January 18, 2019 • 12 min read

Last reviewed January 18, 2019

It is often said that one of the greatest physicists of the last century, Richard Feynman, endorsed that the best way of learning a subject is to refine a concept to be simple enough for a 5-year-old to understand. Well, I don’t expect to have any kids among my audience but I will try to explain how financial concepts NPV and IRR work using what you like (code and math).

This will set the foundations for building an online calculator and help us make better financial decisions in the future (*disclaimer: don’t blame me if you go bankrupt*).

Let’s start then with a simple but intriguing problem.

Suppose that your friend Elon asks if you are interested on backing his new endeavour. He says that if you lend him **$10,000** he expects to return **$11,000** to you after **one year**. Should you accept the offer?

In other words: **should you deposit $10,000 now in order to withdraw $11,000 in one year?**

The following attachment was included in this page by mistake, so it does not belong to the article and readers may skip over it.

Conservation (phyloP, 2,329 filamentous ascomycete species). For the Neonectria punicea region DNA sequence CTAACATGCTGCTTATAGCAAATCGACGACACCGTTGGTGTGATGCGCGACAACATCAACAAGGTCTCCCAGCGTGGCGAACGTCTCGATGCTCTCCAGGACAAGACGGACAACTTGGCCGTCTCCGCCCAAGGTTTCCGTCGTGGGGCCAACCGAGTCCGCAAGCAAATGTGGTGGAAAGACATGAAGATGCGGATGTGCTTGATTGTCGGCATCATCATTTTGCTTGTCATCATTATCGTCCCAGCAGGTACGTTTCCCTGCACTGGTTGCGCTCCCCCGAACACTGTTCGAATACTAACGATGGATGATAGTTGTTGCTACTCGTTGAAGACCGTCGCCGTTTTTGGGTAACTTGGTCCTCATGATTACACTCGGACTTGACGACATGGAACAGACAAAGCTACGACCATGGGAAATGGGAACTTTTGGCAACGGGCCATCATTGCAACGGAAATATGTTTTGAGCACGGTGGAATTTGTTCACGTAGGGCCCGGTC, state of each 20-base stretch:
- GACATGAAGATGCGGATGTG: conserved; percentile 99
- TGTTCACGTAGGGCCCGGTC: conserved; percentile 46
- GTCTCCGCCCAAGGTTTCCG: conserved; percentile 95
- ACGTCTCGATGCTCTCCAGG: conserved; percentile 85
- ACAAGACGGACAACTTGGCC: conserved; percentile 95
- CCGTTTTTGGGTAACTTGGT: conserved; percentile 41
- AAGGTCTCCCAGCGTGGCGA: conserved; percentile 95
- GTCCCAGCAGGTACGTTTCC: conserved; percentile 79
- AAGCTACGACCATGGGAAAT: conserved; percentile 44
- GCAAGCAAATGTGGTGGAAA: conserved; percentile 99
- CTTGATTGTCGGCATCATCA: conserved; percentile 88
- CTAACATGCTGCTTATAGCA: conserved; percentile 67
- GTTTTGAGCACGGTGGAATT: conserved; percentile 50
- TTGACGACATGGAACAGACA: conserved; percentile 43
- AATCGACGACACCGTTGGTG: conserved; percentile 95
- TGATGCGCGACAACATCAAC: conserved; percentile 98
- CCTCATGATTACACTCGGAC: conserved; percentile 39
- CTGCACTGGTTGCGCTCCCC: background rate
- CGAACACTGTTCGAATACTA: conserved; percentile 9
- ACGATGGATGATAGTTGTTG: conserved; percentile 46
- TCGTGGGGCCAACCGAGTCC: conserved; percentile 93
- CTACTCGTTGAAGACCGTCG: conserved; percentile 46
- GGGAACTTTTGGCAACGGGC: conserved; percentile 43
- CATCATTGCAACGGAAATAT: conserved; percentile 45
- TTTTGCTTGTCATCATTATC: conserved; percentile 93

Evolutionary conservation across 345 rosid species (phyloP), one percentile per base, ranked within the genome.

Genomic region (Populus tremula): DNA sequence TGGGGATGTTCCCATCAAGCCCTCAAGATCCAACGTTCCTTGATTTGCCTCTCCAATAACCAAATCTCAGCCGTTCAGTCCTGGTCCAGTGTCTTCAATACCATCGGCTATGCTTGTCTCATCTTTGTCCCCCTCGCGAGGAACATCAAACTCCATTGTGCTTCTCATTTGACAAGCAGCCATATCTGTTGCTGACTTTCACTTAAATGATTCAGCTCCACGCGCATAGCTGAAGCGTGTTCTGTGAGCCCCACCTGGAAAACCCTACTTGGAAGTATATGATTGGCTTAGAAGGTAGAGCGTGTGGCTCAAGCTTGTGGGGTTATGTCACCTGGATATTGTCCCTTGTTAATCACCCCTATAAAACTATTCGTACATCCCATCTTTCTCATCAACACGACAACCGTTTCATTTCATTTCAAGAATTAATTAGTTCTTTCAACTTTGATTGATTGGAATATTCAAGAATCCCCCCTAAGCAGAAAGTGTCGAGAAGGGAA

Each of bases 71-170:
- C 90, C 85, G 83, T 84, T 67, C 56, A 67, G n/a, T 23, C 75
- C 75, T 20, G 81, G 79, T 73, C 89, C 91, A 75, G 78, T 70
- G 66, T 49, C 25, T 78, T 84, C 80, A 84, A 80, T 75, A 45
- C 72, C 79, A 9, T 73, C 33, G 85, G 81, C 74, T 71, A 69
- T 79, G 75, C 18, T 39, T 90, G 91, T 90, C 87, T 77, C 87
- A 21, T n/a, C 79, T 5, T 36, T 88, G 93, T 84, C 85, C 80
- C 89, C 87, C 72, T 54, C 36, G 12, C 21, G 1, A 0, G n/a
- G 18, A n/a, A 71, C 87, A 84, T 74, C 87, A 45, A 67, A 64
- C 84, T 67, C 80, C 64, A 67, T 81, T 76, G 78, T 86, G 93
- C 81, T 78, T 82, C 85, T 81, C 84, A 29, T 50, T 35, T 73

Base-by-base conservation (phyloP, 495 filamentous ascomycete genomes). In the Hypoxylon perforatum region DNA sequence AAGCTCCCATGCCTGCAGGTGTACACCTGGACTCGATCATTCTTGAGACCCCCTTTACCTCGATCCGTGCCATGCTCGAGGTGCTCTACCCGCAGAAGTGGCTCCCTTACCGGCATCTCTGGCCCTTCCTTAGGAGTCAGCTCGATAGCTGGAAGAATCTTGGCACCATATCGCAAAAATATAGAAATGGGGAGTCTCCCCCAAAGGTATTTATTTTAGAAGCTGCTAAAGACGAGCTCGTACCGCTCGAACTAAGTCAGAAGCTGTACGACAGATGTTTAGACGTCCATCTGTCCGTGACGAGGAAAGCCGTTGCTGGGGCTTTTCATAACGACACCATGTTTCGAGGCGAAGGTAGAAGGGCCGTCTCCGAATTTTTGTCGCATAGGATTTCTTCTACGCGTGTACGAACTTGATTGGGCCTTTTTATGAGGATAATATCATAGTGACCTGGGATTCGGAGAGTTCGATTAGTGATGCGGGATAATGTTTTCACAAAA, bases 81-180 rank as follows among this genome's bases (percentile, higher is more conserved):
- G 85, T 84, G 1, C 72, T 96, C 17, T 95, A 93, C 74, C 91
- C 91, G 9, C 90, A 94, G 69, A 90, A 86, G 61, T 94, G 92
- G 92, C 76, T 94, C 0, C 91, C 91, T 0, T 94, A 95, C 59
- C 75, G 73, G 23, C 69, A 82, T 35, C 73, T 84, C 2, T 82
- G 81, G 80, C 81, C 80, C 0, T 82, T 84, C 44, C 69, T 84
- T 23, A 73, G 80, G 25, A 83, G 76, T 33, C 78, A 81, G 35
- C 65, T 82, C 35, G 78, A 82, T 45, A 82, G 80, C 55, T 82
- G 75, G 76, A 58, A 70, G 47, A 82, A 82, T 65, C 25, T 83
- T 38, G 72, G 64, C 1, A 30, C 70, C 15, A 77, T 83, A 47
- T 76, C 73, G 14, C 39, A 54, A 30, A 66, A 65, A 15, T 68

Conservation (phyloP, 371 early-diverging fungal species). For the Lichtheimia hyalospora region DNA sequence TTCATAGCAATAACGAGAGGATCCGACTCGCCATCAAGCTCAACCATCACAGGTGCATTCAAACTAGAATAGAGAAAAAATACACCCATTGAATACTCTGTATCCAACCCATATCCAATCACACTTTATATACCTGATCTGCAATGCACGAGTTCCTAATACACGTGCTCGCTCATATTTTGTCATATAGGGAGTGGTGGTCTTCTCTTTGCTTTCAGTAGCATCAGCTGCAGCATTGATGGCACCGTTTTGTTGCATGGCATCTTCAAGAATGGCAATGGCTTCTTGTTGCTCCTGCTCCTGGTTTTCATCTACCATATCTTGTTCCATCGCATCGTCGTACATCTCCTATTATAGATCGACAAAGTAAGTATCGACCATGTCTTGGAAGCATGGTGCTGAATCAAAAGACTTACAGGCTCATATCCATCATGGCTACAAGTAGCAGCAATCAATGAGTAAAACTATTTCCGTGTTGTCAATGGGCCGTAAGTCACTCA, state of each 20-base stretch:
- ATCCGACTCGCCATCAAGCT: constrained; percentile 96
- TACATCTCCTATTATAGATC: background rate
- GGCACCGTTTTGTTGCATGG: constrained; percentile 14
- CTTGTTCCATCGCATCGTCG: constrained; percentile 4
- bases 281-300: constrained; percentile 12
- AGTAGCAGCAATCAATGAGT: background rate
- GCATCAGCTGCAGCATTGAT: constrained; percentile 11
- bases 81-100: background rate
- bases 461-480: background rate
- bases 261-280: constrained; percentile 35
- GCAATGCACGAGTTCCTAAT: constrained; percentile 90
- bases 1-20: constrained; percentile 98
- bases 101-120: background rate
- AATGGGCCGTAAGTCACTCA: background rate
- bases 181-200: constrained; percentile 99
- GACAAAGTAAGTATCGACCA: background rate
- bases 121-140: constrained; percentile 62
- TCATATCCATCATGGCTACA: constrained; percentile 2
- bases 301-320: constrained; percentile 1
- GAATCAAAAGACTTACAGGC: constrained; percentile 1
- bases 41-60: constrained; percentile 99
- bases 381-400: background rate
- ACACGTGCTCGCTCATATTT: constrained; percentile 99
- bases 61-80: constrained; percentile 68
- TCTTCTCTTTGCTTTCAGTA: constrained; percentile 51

Of course I don’t intend to go into metaphysical questions about what you should do with your money neither to assess the risks of such transaction (as Elon’s predictions might not be true). The real goal here is to develop a tool where one can *compare* potential investments and then decide which one fits best *given* one’s condition.

Now suppose the following: you know that you can easily allocate funds in government bonds that pay 5% per year. If your goal is to receive back the same amount your friend Elon is promising, how much should you invest?

Well, it’s easy to see that $(1 + 0.05)x = 11000$, where $x$ is the initial investment in order to receive the same return Elon promised but with government bonds. This yields $x \cong 10476$.

It means that, in **today’s money**, $11,000 equates to $10,476 if you decide to go with public bonds. But according to Elon all you need is $10,000 and hence we say that